MATHIAS CORMANN: Firstly, the composition of the cabinet is entirely a matter for the Prime Minister...interrupted.

FRAN KELLY: Should there be room for Tony Abbott?

MATHIAS CORMANN: Secondly there is no vacancy in the indigenous affairs portfolio. Finally, what I have heard Tony Abbott say in recent weeks and months is that he is happy to be the Member for Warringah, wants to do the best job he can as the Member for Warringah and is not seeking a return to Cabinet.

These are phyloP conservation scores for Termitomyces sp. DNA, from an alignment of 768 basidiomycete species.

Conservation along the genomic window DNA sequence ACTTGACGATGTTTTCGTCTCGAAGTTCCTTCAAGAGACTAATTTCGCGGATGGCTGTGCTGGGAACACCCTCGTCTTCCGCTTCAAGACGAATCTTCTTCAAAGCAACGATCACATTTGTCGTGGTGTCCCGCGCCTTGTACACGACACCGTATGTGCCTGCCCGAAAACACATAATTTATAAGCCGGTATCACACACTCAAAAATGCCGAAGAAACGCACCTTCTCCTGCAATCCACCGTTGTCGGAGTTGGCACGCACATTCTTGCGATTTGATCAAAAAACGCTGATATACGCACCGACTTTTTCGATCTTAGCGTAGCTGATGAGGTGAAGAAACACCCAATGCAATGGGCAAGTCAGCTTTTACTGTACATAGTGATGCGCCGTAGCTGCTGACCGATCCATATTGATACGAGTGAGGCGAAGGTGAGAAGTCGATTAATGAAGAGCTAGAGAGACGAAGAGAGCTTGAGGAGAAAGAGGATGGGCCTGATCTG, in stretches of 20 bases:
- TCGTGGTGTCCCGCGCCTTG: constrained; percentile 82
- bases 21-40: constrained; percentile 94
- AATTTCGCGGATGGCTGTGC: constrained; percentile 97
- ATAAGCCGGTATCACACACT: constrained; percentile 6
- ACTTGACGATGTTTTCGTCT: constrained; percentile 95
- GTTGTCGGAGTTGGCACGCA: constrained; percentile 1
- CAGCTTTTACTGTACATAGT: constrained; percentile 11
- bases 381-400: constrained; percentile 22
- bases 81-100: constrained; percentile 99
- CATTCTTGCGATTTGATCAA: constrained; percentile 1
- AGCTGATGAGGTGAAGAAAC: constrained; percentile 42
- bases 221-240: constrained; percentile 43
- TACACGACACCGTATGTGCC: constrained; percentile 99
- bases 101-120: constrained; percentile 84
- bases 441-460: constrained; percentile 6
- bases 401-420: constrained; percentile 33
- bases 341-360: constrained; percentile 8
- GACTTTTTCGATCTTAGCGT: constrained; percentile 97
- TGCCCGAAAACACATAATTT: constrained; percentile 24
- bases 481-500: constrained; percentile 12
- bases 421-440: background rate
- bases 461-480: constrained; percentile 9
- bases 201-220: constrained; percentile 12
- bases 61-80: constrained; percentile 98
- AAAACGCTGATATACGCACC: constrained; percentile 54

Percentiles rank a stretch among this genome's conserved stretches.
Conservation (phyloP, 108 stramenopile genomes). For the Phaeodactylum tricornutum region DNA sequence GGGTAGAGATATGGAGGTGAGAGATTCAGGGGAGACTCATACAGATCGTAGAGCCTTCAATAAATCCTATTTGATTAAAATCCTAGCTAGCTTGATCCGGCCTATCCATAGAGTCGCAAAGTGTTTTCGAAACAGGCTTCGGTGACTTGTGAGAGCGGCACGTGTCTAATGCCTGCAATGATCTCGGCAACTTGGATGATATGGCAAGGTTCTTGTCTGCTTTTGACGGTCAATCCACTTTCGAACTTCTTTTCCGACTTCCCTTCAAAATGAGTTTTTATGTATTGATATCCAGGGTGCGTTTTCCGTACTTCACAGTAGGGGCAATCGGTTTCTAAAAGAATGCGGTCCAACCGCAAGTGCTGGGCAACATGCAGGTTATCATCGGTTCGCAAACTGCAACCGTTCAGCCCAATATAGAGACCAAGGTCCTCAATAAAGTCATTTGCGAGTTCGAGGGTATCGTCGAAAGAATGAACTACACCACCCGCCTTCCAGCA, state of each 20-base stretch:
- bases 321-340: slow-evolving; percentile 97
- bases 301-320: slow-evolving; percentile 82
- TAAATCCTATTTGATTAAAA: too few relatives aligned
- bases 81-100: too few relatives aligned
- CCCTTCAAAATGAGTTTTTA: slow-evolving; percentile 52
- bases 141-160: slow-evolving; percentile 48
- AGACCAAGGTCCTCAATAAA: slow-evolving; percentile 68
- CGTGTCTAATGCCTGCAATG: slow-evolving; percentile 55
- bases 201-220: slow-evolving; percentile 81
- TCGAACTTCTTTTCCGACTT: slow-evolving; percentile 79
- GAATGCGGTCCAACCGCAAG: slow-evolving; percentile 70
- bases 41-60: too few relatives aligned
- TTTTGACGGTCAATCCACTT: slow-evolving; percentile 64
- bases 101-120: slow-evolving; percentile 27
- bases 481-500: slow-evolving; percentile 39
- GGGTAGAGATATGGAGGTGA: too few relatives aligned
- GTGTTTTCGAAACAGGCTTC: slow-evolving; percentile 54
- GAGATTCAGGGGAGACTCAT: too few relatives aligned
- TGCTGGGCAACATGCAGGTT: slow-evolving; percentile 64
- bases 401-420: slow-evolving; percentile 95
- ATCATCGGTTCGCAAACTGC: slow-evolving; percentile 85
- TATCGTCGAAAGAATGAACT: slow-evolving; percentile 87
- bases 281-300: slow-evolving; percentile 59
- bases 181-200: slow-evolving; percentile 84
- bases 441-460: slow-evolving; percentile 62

FRAN KELLY: I do not know if you read it, but how I read it was there was an implied threat in that, in his push for a seat at the Cabinet table. Basically bring me into the Cabinet or I will continue to speak out and we will have outbreaks I suppose. Like that very public spat with the Prime Minister over gun control. Did you see it that way?

MATHIAS CORMANN: I am sure that that is not the case. I am sure that there would not be such a threat at all.

FRAN KELLY: Mathias Cormann, thank you very much for joining us.

MATHIAS CORMANN: Always good to talk to you.